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3 of Kettle Falls Five pot convictions vacated

UPDATED: Wed., Jan. 3, 2018, 9:35 p.m.

In this Feb. 12, 2015, file photo, Larry Harvey is seated in front of, from left to right, Rhonda Lee Firestack-Harvey, Jason Zucker, Rolland Gregg and Michelle Gregg outside the Thomas S. Foley United States Courthouse, in Spokane, Wash. The Justice Department has dropped its case against Harvey, 70, who was charged in a northeastern Washington marijuana grow after he was diagnosed with late-stage pancreatic cancer. Harvey faced federal charges, as did his wife, two other relatives and a family friend, after they were caught growing about 70 pot plants on their rural, mountainous property near Kettle Falls. (Dan Pelle / The Spokesman-Review)
In this Feb. 12, 2015, file photo, Larry Harvey is seated in front of, from left to right, Rhonda Lee Firestack-Harvey, Jason Zucker, Rolland Gregg and Michelle Gregg outside the Thomas S. Foley United States Courthouse, in Spokane, Wash. The Justice Department has dropped its case against Harvey, 70, who was charged in a northeastern Washington marijuana grow after he was diagnosed with late-stage pancreatic cancer. Harvey faced federal charges, as did his wife, two other relatives and a family friend, after they were caught growing about 70 pot plants on their rural, mountainous property near Kettle Falls. (Dan Pelle / The Spokesman-Review)

Three defendants in a controversial marijuana prosecution that drew nationwide attention had their convictions wiped out today by a federal judge.

Members of what once was called the Kettle Falls Five – Rhonda Lee Firestack-Harvey, Michelle Lynn Gregg and Roland Mark Gregg – had convictions vacated and charges dismissed by U.S. District Judge Thomas Rice.

Bevan Maxey, an attorney for Michelle Gregg, called it “a very gratifying and special moment.”

Federal prosecutors had asked for the dismissal because of “a cloud of Congress’ suspension of funding authority” to continue with an appeal.

The Greggs, Firestack-Harvey, her husband Larry Harvey and a family friend Jason Zucker, were arrested on federal marijuana charges after a pair of raids on a remote farm northwest of Kettle Falls in Stevens County in 2012. At the time, medical marijuana was legal in the state, and the group had doctors’ recommendations to use it for different medical conditions.

They said it was being grown for their own use. But all marijuana was illegal under federal law, and prosecutors contended they were profiting from the drug.

Larry Harvey died of cancer before the trial, and Zucker accepted a plea bargain to be a witness for the prosecution.

Charged with several federal drug violations, the Greggs and Firestack-Harvey were convicted in early 2015 of the least serious charge, of growing more than 50 but fewer than 100 plants. Rice later sentenced Rolland Gregg to 33 months in prison, and Michelle Gregg and Firestack-Harvey to one year and a day.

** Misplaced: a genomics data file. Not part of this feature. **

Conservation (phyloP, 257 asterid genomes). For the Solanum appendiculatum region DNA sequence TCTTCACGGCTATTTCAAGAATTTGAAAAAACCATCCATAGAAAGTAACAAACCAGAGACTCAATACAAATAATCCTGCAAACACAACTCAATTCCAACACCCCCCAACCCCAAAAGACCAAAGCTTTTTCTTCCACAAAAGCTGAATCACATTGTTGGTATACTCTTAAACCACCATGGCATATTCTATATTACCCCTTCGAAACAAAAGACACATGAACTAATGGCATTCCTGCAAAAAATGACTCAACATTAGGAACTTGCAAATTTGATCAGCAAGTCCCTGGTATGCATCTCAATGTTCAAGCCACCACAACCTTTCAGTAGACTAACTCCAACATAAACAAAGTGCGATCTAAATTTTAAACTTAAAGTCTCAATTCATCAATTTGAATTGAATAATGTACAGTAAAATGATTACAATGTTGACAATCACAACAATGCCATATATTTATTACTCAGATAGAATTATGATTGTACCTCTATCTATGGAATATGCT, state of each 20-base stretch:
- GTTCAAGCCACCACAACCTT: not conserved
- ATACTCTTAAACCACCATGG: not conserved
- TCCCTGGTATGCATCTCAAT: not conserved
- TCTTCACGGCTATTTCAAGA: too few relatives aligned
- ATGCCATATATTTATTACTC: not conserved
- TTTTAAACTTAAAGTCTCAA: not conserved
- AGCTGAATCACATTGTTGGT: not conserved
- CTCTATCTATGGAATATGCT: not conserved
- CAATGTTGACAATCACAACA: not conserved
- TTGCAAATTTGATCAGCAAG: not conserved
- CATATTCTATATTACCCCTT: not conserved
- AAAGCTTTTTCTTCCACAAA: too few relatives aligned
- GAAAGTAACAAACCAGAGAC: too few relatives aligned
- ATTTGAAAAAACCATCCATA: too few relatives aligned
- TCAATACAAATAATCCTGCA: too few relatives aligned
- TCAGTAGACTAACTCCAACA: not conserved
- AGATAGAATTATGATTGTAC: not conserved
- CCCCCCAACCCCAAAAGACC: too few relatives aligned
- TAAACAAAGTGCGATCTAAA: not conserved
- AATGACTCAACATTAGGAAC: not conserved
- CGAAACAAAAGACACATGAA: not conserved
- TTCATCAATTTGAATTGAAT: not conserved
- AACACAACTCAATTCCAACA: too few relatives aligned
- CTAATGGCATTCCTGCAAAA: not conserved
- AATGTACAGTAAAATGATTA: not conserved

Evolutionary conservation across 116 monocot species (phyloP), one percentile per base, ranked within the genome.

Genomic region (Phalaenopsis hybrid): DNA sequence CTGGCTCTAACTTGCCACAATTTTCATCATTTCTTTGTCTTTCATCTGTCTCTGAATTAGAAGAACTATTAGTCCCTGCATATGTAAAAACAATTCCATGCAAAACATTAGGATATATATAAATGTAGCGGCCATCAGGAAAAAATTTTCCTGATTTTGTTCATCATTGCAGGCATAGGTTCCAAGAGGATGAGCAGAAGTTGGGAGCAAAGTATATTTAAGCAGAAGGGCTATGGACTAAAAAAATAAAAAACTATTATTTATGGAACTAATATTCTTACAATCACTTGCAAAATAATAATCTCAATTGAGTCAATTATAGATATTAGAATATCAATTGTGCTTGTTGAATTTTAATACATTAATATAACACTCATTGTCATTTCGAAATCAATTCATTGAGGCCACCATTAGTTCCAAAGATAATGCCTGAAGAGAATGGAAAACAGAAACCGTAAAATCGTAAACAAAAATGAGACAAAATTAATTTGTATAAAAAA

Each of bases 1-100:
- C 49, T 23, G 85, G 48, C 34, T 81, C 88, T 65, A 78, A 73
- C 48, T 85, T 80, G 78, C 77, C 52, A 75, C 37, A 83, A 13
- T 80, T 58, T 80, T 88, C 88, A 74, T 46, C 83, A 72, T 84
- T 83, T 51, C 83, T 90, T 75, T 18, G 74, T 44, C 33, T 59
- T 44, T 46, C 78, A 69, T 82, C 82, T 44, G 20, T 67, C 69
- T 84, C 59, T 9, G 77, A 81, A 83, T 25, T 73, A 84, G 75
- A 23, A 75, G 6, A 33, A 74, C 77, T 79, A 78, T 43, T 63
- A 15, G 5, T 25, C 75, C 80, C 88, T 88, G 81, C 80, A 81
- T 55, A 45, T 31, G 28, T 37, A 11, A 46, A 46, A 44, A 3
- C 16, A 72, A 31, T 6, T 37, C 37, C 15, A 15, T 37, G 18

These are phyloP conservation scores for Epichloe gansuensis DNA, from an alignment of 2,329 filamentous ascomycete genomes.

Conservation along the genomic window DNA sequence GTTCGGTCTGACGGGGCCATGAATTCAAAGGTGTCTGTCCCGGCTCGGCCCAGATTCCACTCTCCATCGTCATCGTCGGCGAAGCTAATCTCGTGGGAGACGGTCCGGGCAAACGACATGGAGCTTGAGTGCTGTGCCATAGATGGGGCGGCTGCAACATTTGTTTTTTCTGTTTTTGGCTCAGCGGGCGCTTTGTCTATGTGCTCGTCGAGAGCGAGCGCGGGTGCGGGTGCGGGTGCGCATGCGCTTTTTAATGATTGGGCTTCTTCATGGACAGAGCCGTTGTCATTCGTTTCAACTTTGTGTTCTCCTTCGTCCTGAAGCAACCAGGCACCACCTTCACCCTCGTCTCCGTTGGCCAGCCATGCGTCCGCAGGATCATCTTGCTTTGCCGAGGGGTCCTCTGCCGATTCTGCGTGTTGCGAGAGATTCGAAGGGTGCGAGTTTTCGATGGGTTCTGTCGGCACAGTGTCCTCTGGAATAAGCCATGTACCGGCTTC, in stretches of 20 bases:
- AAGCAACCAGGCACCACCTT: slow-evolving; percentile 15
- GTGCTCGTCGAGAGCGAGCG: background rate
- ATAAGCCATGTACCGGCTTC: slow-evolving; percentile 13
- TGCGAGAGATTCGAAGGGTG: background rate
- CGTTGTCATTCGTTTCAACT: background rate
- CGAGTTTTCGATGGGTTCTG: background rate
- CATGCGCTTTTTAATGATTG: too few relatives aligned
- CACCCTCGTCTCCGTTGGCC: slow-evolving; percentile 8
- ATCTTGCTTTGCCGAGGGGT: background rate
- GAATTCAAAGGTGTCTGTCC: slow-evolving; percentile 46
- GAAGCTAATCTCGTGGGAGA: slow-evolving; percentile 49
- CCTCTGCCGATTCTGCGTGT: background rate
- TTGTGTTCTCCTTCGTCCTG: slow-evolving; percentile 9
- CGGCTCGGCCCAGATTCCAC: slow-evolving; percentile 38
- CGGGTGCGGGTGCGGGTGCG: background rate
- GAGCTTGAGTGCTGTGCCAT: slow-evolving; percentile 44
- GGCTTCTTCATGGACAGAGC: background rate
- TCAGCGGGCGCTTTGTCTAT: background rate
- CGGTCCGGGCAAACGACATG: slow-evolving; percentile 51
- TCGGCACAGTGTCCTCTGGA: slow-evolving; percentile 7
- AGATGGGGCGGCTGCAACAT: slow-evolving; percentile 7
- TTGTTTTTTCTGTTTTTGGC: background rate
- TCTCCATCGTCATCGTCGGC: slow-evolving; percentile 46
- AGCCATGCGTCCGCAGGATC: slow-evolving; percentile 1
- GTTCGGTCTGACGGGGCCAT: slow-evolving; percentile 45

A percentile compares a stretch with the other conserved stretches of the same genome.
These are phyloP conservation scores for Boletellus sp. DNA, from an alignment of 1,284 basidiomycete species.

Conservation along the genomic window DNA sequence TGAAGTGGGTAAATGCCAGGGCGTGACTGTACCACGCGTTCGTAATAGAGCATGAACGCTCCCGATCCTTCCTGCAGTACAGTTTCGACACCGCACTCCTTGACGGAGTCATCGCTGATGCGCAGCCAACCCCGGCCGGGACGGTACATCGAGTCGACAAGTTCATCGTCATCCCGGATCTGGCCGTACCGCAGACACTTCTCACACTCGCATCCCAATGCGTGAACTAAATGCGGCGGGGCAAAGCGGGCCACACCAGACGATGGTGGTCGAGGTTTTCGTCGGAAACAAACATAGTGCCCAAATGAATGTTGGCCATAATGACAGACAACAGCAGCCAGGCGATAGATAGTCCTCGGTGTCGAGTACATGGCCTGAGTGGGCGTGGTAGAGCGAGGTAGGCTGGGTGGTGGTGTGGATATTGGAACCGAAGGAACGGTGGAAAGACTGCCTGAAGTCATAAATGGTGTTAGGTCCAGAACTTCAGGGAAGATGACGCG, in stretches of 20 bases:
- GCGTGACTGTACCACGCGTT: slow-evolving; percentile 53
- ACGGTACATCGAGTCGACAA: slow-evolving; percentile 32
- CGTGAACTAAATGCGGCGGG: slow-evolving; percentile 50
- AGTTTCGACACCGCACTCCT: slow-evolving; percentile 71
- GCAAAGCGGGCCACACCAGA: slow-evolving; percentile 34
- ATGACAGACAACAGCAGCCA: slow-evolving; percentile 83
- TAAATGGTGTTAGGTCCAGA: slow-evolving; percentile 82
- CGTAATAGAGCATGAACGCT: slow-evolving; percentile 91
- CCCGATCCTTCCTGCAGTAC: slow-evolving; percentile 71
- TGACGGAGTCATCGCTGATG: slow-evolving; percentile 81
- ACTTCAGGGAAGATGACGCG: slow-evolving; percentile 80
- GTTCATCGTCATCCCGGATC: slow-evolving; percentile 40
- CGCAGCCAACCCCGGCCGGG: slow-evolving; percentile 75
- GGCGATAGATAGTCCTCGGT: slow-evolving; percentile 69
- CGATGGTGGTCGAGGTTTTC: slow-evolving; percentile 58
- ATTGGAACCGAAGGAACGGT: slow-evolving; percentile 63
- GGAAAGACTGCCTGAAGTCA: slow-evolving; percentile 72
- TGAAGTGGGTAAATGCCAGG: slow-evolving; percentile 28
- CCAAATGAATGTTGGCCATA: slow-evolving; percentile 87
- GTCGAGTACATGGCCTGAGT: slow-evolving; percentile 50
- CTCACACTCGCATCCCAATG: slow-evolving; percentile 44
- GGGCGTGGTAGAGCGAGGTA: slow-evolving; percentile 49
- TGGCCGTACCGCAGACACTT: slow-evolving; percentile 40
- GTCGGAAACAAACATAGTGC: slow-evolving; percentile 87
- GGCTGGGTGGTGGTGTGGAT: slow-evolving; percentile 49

Their attorneys appealed, and late last year, federal prosecutors told the 9th U.S. Circuit Court of Appeals they couldn’t continue with the case. The reason: Congress pulled money from the Department of Justice budget in 2014 to disallow federal prosecutions in states that had legalized marijuana in 2014, and has continued that restriction. They don’t have the authority to spend money on the case, attorneys told the appeals court.

With the case sent back to Rice, the judge agreed with prosecutors’ motion to dismiss the charges and vacate the conviction, but without prejudice, which means if Congress changes its mind on prosecuting federal marijuana cases in states that have legalized the drug, it could be refiled.

But Phil Telfeyan, executive director of Equal Justice Under Law and an attorney who helped defend the group, said Congress would have to restore funding for those cases in the next six months, or the statute of limitations on the charges will run out.

In his order, Rice said he was making no judgment on “the merit or wisdom” of dismissing the case.

“It remains to be seen whether Congress will continue its fiscal suspension of certain marijuana prosecutions,” Rice said. “The decision whether or not the government could legally (or would) recharge defendants is best left for the day when that possibility occurs.”

The Kettle Falls Five case is having an impact on federal marijuana prosecutions nationwide, Telfeyan said, sending “a signal that the federal government is not unbeatable when people are complying with state laws.”

Maxey said the judge’s order gives the three defendants a chance to go back to lives “as normal as can be expected” and hopes any effort to resurrect the case will be rejected.

“I would hope the government would not spend any more resources on this,” Maxey said.